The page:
A few years ago, safety regulators began to notice a strange pattern of incidents in which a vehicle’s airbag had suddenly exploded, spraying plastic and metal shrapnel through the passenger compartment. Urgent safety investigations around the globe resulted in the largest auto safety recall in U.S. history. The investigators concluded that the explosions were caused by moisture intrusion into the airbags’ ammonium nitrate-based inflators. Ammonium nitrate is a volatile chemical used in inflators for airbags manufactured by Takata.
Unfortunately, the potentially explosive air bags were used by a range of automakers, making the problem difficult to pin down and communicate effectively to consumers.
According to the National Highway Traffic Safety Administration, over 19 million vehicles were recalled but, as of March 11, only a third had been repaired.
Takata airbags that may explode are or have been installed in passenger cars and trucks by every major manufacturer: BMW, Chrysler/Dodge, Ford, GM (Buick, Cadillac, Oldsmobile, Chevrolet, Pontiac, Saab and Saturn), Honda/Acura, Mazda, Mercedes-Benz, Mitsubishi, Nissan/Infiniti, Subaru, Toyota/Lexus and Volkswagen/Audi.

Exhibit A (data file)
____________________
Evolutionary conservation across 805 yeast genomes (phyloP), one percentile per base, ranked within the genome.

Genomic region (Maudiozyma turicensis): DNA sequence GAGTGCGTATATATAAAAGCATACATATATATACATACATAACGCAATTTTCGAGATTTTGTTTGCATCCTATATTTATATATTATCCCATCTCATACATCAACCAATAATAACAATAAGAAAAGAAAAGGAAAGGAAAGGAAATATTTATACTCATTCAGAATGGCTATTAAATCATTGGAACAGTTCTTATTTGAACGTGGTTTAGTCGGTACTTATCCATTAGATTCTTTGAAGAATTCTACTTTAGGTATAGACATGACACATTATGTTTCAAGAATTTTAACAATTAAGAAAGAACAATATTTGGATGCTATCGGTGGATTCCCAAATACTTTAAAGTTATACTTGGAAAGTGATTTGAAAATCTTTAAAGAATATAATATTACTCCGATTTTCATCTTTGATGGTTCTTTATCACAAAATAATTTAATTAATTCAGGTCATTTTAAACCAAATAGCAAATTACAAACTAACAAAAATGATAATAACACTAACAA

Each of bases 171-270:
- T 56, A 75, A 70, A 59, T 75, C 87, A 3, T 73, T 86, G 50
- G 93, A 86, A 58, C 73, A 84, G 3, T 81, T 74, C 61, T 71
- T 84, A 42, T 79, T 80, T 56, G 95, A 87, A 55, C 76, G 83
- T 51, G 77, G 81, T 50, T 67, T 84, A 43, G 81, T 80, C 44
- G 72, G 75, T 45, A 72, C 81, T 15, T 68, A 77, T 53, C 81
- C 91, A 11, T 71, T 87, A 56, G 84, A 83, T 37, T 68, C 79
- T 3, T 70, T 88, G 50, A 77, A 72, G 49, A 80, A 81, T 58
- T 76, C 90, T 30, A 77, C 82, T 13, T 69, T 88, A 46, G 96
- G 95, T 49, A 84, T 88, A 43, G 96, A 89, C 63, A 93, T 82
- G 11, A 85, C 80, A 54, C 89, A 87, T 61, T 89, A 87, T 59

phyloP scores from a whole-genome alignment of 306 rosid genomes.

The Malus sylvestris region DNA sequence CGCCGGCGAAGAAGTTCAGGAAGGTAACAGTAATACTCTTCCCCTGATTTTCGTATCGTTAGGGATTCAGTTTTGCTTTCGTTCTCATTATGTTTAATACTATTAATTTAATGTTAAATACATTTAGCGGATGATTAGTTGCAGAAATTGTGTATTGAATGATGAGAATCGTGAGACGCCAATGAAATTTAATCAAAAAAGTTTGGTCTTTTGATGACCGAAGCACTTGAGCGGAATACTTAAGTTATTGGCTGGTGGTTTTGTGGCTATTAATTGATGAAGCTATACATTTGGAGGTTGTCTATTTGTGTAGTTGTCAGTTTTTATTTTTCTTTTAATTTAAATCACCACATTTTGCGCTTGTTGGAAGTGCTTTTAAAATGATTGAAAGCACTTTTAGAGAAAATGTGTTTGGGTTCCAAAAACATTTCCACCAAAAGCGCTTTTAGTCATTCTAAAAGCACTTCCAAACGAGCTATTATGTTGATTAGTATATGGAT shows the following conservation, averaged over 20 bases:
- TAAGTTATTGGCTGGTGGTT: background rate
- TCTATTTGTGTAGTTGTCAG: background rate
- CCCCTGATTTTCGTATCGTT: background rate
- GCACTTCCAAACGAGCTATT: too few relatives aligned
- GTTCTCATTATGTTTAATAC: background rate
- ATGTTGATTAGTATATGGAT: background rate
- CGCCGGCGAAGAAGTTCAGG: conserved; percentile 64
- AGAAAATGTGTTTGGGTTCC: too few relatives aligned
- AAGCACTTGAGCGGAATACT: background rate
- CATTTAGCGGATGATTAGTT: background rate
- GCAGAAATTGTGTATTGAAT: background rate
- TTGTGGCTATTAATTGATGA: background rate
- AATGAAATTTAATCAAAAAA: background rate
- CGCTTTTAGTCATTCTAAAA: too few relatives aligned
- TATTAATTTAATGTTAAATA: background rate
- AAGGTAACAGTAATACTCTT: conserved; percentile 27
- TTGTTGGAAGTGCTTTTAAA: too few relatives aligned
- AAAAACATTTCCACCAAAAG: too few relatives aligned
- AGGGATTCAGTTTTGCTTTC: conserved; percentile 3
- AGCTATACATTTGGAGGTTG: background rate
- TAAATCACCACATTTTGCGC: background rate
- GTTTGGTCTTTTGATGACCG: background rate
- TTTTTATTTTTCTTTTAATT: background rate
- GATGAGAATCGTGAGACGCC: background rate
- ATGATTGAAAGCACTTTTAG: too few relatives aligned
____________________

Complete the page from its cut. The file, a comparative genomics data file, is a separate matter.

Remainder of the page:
Vehicles still being manufactured with faulty part, safe replacements unavailable
Getting consumers to bring their recalled vehicles in for service — even critical safety service — is a real challenge for car manufacturers. Unfortunately in this case, the problem is not lack of consumer compliance but a lack of available replacement parts. In fact, NHTSA chief Mark Rosekind’s wife owns one of the vehicles affected but can’t get it repaired. She and millions of other responsible drivers are stuck waiting for replacement parts to be manufactured.
Yet new model years of the affected vehicles are still being manufactured and sold. Are automakers prioritizing new vehicles over recalled ones to get the parts quickly?
Unfortunately, no. In February, U.S. Senator Bill Nelson criticized NHTSA for allowing Takata to continue manufacturing and selling ammonium nitrate-based airbags to carmakers. “Auto manufacturers are installing new live grenades into people’s cars as replacements for the old live grenades,” he told his colleagues in a hearing about whether Takata hid or manipulated data to avoid liability for the injuries and deaths.
In response, a NHTSA spokesperson insisted that “all Takata ammonium nitrate-based inflators must eventually be recalled unless Takata can establish their long-term safety” under the terms of its November 2015 consent order with the company.
The upshot? If your vehicle is equipped with a faulty Takata airbag, it simply may not be possible to drive it safely. NHTSA chief Rosekind admits his wife is fortunate to have access to another car, but they have also been working with their dealership to get a loaner car.
Since carmakers are continuing to install these potentially deadly, defective parts in new vehicles, they may be fortunate in another way — at least they know about the problem.
We urge you to check your vehicle on recalls.gov’s VIN search and to stop driving it immediately until the airbag can be replaced.